Wednesday of the 1st Week of Advent

Let’s continue our Advent preparation with a look at the Collect for Wednesday of the 1st Week of Advent.

COLLECT:

Praepara, quaesumus, Domine Deus noster,
corda nostra divina tua virtute,
ut, veniente Christo Filio tuo,
digni inveniamur aeternae vitae convivio,
et cibum caelestem, ipso ministrante, percipere mereamur.

This is based on an ancient prayer in the Gelasian Sacramentary: Praecinge, quaesumus, domine deus noster, lumbos mentis nostrae diuina tua uirtute potencium, ut uenientem dominum nostrum Iesum Christum filium tuum digni inueniamur aeternae uitae conuiuio et uota caelestium dignitatum ab ipso percipere mereamur.

Ministro is "to attend, wait upon, serve, esp. at table, to serve up, pour out, hand food or drink".  Percipio is to "to take possession of, to seize, occupy" but also "to learn, know, conceive, comprehend, understand, perceive".  

WDTPRS REALLY LITERAL VERSION:
O Lord our God, we beseech You, prepare
our hearts by means of Your divine power,
so that, as Christ Your Son is coming,
we may be found worthy of the banquet of heavenly life,
and, He Himself acting as the servant, we may merit to receive the celestial food.

ONE PROPOSED VERSION:
Prepare our hearts, we pray, O Lord our God,
by your divine power,
that at the coming of Christ your Son
we may be found worthy of the banquet of eternal life
and fit to receive the food of heaven from him who
serves.


Here is the image of Christ as the "minister" of the heavenly Communion. 

Do you remember what the Lord said about the master of the house who goes away and, on his return, finds the servants ready to let him in when he knocks even if it is at a very inconvenient hour?  Jesus said that the master of the house himself will serve the servants. 

This ties closely to yesterday’s prayer.

In percipio we have the idea of "perceiving" with the faculties of reason what is going on.  At the Coming of the Lord (either at our death or the end of the world) we will move from faith (our state here) to understanding (our state in heaven).  There will be amazing moments of realization in heaven.  Never ending opportunities of discovery and amazment before the Beatific Vision.  What food for the soul!  We will not have Eucharistic Communion in heaven.  There will be no Mass in heaven.  Instead we will have the Risen Lord as He is, rather than under signs perceived by our senses.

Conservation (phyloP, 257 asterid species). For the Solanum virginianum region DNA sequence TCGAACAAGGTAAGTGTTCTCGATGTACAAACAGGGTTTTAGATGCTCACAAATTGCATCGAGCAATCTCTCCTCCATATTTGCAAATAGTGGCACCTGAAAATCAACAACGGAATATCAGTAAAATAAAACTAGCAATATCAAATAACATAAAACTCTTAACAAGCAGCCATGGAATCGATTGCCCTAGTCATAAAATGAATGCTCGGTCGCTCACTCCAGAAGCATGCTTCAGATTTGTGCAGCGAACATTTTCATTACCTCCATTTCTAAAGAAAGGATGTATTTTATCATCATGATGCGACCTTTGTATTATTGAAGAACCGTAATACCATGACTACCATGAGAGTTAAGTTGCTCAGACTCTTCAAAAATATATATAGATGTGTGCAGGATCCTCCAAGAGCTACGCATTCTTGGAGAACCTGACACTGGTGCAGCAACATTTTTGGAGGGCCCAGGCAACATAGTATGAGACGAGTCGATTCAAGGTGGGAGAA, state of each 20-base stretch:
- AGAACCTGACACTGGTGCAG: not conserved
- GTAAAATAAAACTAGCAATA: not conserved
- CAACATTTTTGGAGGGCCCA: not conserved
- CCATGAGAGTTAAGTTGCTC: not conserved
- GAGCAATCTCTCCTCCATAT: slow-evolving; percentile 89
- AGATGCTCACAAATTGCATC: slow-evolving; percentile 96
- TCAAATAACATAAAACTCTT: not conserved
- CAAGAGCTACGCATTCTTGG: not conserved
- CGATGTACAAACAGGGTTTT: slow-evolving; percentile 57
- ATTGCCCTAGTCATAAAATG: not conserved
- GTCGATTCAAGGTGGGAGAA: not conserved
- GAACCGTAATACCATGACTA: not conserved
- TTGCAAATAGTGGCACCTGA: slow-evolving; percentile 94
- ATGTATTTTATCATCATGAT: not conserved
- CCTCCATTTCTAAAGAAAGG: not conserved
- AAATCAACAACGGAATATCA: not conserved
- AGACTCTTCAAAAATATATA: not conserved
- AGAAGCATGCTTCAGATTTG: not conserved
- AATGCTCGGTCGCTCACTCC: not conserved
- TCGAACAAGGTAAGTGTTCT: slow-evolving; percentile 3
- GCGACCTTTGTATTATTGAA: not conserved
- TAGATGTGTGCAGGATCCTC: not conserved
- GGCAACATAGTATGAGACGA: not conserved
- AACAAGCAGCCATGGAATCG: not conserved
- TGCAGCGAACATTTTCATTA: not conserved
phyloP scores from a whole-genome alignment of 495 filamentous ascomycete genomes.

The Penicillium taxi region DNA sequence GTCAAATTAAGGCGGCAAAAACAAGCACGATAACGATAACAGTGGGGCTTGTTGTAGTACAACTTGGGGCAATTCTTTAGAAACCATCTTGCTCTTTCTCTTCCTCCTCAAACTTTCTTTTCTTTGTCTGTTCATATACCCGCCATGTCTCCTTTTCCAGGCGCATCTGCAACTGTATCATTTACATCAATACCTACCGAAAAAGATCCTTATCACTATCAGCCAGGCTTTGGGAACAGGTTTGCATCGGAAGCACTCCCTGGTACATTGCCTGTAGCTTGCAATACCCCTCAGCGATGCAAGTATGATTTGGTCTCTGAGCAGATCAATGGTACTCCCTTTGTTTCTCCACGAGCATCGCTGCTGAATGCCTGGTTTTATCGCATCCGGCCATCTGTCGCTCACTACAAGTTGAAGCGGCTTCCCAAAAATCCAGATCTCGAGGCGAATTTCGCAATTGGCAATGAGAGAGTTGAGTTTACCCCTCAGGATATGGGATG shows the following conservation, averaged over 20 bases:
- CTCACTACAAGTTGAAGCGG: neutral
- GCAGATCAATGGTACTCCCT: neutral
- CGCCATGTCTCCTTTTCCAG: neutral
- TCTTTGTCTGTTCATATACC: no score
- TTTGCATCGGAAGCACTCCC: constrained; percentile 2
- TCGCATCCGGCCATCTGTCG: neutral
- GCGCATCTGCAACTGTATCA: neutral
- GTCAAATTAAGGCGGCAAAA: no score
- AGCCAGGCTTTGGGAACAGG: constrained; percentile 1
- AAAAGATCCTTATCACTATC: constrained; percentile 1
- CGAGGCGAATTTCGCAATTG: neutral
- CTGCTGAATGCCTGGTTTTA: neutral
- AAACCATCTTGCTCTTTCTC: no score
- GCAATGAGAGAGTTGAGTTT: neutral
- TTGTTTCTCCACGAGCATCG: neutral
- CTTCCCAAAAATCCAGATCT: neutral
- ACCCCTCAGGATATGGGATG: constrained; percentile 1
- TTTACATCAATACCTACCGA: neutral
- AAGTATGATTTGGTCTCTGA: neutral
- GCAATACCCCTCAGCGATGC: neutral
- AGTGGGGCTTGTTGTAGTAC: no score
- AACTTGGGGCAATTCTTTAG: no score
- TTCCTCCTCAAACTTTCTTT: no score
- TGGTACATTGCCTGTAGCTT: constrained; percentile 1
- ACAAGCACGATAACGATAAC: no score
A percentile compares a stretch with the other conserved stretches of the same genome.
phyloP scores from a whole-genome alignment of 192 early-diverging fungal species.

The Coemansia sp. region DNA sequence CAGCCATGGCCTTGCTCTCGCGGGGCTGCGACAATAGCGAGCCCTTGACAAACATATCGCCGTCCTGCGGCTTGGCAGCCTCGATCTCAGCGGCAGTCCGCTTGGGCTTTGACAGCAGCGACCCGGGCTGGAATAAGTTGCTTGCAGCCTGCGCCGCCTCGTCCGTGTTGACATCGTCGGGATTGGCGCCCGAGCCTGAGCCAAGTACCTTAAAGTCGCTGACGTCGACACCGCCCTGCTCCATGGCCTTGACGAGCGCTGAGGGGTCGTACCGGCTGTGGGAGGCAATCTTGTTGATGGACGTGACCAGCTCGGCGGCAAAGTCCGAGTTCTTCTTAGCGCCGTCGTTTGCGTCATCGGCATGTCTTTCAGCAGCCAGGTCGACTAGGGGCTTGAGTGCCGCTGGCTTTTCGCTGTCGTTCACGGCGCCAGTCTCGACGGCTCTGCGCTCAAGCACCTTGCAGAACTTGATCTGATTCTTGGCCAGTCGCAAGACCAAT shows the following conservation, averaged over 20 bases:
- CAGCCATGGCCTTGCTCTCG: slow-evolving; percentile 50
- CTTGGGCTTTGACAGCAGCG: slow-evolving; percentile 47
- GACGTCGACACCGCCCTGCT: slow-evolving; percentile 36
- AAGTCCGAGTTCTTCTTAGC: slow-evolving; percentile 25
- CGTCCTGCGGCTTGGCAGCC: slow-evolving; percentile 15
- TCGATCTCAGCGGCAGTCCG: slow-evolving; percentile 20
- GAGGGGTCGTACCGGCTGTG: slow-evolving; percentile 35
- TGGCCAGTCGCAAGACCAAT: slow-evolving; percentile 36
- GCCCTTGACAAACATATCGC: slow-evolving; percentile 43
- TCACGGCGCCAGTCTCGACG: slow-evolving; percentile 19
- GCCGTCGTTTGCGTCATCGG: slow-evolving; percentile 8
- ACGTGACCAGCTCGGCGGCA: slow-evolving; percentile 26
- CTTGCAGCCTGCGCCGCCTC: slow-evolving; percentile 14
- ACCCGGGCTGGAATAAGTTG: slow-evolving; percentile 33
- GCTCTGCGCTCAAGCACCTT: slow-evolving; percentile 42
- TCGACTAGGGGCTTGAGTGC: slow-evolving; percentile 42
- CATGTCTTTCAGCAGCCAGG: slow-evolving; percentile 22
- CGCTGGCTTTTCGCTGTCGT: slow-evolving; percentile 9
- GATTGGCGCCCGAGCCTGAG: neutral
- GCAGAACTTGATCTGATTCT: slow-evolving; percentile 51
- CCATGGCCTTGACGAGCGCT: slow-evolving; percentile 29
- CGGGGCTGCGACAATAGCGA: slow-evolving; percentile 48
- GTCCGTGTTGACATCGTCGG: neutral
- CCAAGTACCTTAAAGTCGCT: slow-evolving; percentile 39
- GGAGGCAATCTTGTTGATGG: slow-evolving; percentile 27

If there will be incredible and joyful moments of realization in heaven, consider this.  There will be incredible moments of realization in hell.  Imagine the first five seconds of realization of the soul in hell.  Imagine the moments of realization that occur, with the peculiar sharpness only hell could possibly produce, for eternity.

Advent preparation must lead us always to a profound consideration of the Four Last Things.

We are living in a state of "already but not yet".  Later in today’s Mass, after reading Scripture (the Word in which the Lord comes) and the consecration (in which the Lord comes) we have Communion (in which the Lord comes).  The alter Christus comes gives Him to us as we kneel in wonder and gratitude.

 

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About Fr. John Zuhlsdorf

Fr. Z is the guy who runs this blog. o{]:¬)
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4 Responses to Wednesday of the 1st Week of Advent

  1. London Calling says:

    Another great WDTPRS essay!

    I was struck by the first line of the prayer from the Gelasian Sacramentary: Praecinge … domine … lumbos mentis nostrae.

    My dictionary defines lumbus as \”loins; loins as the seat of sexual excitement\”. And praecingo means to gird, surround, encircle — as with a belt — i.e. we are asking the Lord to \”gird the loins of our mind\”.

    Collins Concise defines \”to gird one\’s loins\” as \”to prepare oneself for action\”. We\’re back to the Advent theme of being watchful, ready, lamp filled and trimmed, ready for action.

    Thanks again, Father, for your fine work in opening up the liturgy.

  2. Margo says:

    Indeed — many thanks, Fr. Z,, for posting the Latin and a “slavishly accurate”
    translation. I’m glad for a chance to encounter the beauty of the prayers you
    translate.

    And can I just say: one of my favorite Latin words is quaesumus. Way cool.

  3. Tomassus says:

    TWO ACTUAL VERSIONS FROM THE UK:

    1. The Prayer of the Church:

    O Lord our God, prepare our hearts by your own divine power, so that when your son comes, he may find us worthy to partake of the banquet of eternal life, and receive from his hands our heavenly food.

    2. The Divine Office:

    Prepare our hearts, Lord, by the power of your grace. When Christ comes, may he find us worthy to receive from his hand the bread of heaven at the feast of eternal life.

  4. Jonathan Bennett says:

    I propose that Fr. Z be appointed to translate all Liturgical texts from now on.